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Views sought on modernisation of IP standards


Views sought on modernisation of IP standards

The General Pharmaceutical Council (GPhC) is consulting on standards for the initial education and training of pharmacist independent prescribers.

The consultation, running until 6 June, seeks views on three key changes:

  • Revising the entry requirements for training: The consultation proposes that the current requirement for a course applicant to have worked in a clinical area for two years before training to prescribe in that area should be removed. It would be replaced by an effective application process in which the applicant would have to provide evidence that they have the experience and skills necessary to be ready to train.

  • Introducing learning outcomes for the standards: The revised standards include learning outcomes, which describe the knowledge and skills a trainee will have on successful completion of a course.

  • Introducing ‘designated prescribing practitioners’: At the moment, only doctors are allowed to formally supervise trainees as designated medical practitioners (DMPs). The consultation outlines plans for pharmacists training to become independent prescribers to have the option to be formally supervised by experienced pharmacist prescribers or other experienced prescribers. To reflect this change, we are introducing the new title for supervisors of ‘designated prescribing practitioners’.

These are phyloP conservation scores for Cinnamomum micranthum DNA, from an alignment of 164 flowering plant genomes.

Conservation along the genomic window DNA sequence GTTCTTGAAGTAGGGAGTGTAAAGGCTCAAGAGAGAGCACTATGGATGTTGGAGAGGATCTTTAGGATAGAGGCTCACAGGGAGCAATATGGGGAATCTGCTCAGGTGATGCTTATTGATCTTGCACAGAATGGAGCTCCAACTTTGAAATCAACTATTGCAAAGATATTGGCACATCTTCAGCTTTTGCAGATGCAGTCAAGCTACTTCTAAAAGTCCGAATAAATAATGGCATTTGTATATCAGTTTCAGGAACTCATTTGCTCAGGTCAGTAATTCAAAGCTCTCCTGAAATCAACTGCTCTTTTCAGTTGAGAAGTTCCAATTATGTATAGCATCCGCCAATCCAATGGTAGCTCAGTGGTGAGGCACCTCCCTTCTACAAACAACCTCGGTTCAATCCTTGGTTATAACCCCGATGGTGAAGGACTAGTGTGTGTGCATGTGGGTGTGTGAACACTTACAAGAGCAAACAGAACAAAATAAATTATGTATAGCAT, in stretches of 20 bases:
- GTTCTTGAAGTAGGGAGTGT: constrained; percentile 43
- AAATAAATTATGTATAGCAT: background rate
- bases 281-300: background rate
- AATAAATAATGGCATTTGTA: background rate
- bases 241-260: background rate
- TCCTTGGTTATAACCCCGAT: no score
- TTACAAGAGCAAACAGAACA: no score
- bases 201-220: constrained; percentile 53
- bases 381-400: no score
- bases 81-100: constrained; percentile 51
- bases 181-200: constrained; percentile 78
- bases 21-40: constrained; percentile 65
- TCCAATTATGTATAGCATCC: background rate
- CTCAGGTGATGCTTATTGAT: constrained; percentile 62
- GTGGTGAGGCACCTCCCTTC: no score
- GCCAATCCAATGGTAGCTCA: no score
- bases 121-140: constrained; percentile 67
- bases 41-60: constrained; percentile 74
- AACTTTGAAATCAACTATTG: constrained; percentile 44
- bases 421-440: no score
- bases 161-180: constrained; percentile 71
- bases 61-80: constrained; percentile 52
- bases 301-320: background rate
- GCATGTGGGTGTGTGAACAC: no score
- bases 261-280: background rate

Duncan Rudkin, chief executive of the GPhC, said: “The need for well-trained pharmacist independent prescribers is continuing to grow and the roles for pharmacist independent prescribers have changed significantly since the current standards for their education and training were developed. 

“This is why it is so important that we update the standards now. And the feedback we receive through this consultation will help us to develop final standards for education and training that will ensure that trainees have the knowledge, attitudes and behaviours they will need to successfully provide high-quality care to patients as prescribers.

“We welcome views from anyone with an interest in this area, but we are particularly interested to hear from current and trainee pharmacist independent prescribers, course providers and course commissioners, as well as patients and the public who may use services provided by a pharmacist independent prescriber.”

Click here to  to read the consultation and respond to the survey.

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